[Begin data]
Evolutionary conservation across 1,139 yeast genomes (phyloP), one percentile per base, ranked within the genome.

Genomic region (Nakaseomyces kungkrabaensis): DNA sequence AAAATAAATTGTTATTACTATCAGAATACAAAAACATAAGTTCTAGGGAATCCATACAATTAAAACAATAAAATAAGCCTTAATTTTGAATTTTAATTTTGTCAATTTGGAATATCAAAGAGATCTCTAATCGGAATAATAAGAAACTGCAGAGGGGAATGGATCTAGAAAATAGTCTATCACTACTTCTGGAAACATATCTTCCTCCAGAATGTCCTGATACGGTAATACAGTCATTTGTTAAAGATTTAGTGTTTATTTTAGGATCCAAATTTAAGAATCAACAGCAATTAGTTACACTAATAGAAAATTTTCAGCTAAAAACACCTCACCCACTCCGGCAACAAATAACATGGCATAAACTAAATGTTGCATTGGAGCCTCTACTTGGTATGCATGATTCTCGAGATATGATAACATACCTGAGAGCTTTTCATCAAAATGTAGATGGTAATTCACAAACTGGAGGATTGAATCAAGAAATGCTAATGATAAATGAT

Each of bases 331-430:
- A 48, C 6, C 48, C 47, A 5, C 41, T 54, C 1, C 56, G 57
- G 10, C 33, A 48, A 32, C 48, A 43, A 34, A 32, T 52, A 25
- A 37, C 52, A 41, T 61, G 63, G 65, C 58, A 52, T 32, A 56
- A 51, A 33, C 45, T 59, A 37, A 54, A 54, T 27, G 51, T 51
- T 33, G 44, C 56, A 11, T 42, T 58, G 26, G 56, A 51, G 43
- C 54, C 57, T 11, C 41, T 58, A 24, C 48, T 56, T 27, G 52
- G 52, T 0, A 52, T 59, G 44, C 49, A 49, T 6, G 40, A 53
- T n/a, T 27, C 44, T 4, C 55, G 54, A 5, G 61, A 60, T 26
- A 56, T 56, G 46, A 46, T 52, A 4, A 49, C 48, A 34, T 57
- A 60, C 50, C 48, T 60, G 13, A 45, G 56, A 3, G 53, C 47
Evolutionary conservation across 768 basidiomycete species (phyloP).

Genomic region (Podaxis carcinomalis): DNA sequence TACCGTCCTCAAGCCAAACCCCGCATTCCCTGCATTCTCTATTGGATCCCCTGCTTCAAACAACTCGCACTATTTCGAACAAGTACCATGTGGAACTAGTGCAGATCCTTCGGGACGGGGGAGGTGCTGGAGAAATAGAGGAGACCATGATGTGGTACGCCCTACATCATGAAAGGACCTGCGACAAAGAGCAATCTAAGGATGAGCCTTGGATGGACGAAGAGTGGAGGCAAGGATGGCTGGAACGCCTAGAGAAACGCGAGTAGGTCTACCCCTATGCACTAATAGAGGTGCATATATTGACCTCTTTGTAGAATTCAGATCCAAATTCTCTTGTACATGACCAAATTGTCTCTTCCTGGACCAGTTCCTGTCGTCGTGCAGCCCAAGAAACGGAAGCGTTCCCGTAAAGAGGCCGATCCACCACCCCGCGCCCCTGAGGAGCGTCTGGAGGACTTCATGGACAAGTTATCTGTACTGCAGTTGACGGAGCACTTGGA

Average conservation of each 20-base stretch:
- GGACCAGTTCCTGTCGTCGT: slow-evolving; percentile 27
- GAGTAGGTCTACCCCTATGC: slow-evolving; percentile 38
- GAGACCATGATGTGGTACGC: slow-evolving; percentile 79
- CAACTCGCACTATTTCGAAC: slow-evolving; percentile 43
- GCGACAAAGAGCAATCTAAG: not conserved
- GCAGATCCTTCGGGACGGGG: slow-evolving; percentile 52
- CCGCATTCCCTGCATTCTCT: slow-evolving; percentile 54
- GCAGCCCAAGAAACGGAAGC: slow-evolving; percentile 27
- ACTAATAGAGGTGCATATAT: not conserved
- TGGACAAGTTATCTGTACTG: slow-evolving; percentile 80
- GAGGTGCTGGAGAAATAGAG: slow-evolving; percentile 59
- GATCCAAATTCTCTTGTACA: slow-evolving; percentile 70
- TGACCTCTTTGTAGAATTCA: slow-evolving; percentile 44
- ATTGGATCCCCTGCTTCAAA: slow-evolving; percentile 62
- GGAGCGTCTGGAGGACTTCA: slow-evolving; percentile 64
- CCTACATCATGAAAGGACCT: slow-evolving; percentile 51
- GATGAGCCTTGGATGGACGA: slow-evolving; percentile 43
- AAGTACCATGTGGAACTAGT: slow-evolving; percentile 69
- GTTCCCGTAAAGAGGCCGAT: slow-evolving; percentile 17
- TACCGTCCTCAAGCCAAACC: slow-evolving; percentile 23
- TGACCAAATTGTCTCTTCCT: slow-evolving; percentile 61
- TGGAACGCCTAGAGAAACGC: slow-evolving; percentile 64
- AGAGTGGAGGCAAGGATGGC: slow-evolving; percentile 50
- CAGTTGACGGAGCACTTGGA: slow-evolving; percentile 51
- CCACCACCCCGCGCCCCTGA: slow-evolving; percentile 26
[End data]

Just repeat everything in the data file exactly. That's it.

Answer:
Evolutionary conservation across 1,139 yeast genomes (phyloP), one percentile per base, ranked within the genome.

Genomic region (Nakaseomyces kungkrabaensis): DNA sequence AAAATAAATTGTTATTACTATCAGAATACAAAAACATAAGTTCTAGGGAATCCATACAATTAAAACAATAAAATAAGCCTTAATTTTGAATTTTAATTTTGTCAATTTGGAATATCAAAGAGATCTCTAATCGGAATAATAAGAAACTGCAGAGGGGAATGGATCTAGAAAATAGTCTATCACTACTTCTGGAAACATATCTTCCTCCAGAATGTCCTGATACGGTAATACAGTCATTTGTTAAAGATTTAGTGTTTATTTTAGGATCCAAATTTAAGAATCAACAGCAATTAGTTACACTAATAGAAAATTTTCAGCTAAAAACACCTCACCCACTCCGGCAACAAATAACATGGCATAAACTAAATGTTGCATTGGAGCCTCTACTTGGTATGCATGATTCTCGAGATATGATAACATACCTGAGAGCTTTTCATCAAAATGTAGATGGTAATTCACAAACTGGAGGATTGAATCAAGAAATGCTAATGATAAATGAT

Each of bases 331-430:
- A 48, C 6, C 48, C 47, A 5, C 41, T 54, C 1, C 56, G 57
- G 10, C 33, A 48, A 32, C 48, A 43, A 34, A 32, T 52, A 25
- A 37, C 52, A 41, T 61, G 63, G 65, C 58, A 52, T 32, A 56
- A 51, A 33, C 45, T 59, A 37, A 54, A 54, T 27, G 51, T 51
- T 33, G 44, C 56, A 11, T 42, T 58, G 26, G 56, A 51, G 43
- C 54, C 57, T 11, C 41, T 58, A 24, C 48, T 56, T 27, G 52
- G 52, T 0, A 52, T 59, G 44, C 49, A 49, T 6, G 40, A 53
- T n/a, T 27, C 44, T 4, C 55, G 54, A 5, G 61, A 60, T 26
- A 56, T 56, G 46, A 46, T 52, A 4, A 49, C 48, A 34, T 57
- A 60, C 50, C 48, T 60, G 13, A 45, G 56, A 3, G 53, C 47
Evolutionary conservation across 768 basidiomycete species (phyloP).

Genomic region (Podaxis carcinomalis): DNA sequence TACCGTCCTCAAGCCAAACCCCGCATTCCCTGCATTCTCTATTGGATCCCCTGCTTCAAACAACTCGCACTATTTCGAACAAGTACCATGTGGAACTAGTGCAGATCCTTCGGGACGGGGGAGGTGCTGGAGAAATAGAGGAGACCATGATGTGGTACGCCCTACATCATGAAAGGACCTGCGACAAAGAGCAATCTAAGGATGAGCCTTGGATGGACGAAGAGTGGAGGCAAGGATGGCTGGAACGCCTAGAGAAACGCGAGTAGGTCTACCCCTATGCACTAATAGAGGTGCATATATTGACCTCTTTGTAGAATTCAGATCCAAATTCTCTTGTACATGACCAAATTGTCTCTTCCTGGACCAGTTCCTGTCGTCGTGCAGCCCAAGAAACGGAAGCGTTCCCGTAAAGAGGCCGATCCACCACCCCGCGCCCCTGAGGAGCGTCTGGAGGACTTCATGGACAAGTTATCTGTACTGCAGTTGACGGAGCACTTGGA

Average conservation of each 20-base stretch:
- GGACCAGTTCCTGTCGTCGT: slow-evolving; percentile 27
- GAGTAGGTCTACCCCTATGC: slow-evolving; percentile 38
- GAGACCATGATGTGGTACGC: slow-evolving; percentile 79
- CAACTCGCACTATTTCGAAC: slow-evolving; percentile 43
- GCGACAAAGAGCAATCTAAG: not conserved
- GCAGATCCTTCGGGACGGGG: slow-evolving; percentile 52
- CCGCATTCCCTGCATTCTCT: slow-evolving; percentile 54
- GCAGCCCAAGAAACGGAAGC: slow-evolving; percentile 27
- ACTAATAGAGGTGCATATAT: not conserved
- TGGACAAGTTATCTGTACTG: slow-evolving; percentile 80
- GAGGTGCTGGAGAAATAGAG: slow-evolving; percentile 59
- GATCCAAATTCTCTTGTACA: slow-evolving; percentile 70
- TGACCTCTTTGTAGAATTCA: slow-evolving; percentile 44
- ATTGGATCCCCTGCTTCAAA: slow-evolving; percentile 62
- GGAGCGTCTGGAGGACTTCA: slow-evolving; percentile 64
- CCTACATCATGAAAGGACCT: slow-evolving; percentile 51
- GATGAGCCTTGGATGGACGA: slow-evolving; percentile 43
- AAGTACCATGTGGAACTAGT: slow-evolving; percentile 69
- GTTCCCGTAAAGAGGCCGAT: slow-evolving; percentile 17
- TACCGTCCTCAAGCCAAACC: slow-evolving; percentile 23
- TGACCAAATTGTCTCTTCCT: slow-evolving; percentile 61
- TGGAACGCCTAGAGAAACGC: slow-evolving; percentile 64
- AGAGTGGAGGCAAGGATGGC: slow-evolving; percentile 50
- CAGTTGACGGAGCACTTGGA: slow-evolving; percentile 51
- CCACCACCCCGCGCCCCTGA: slow-evolving; percentile 26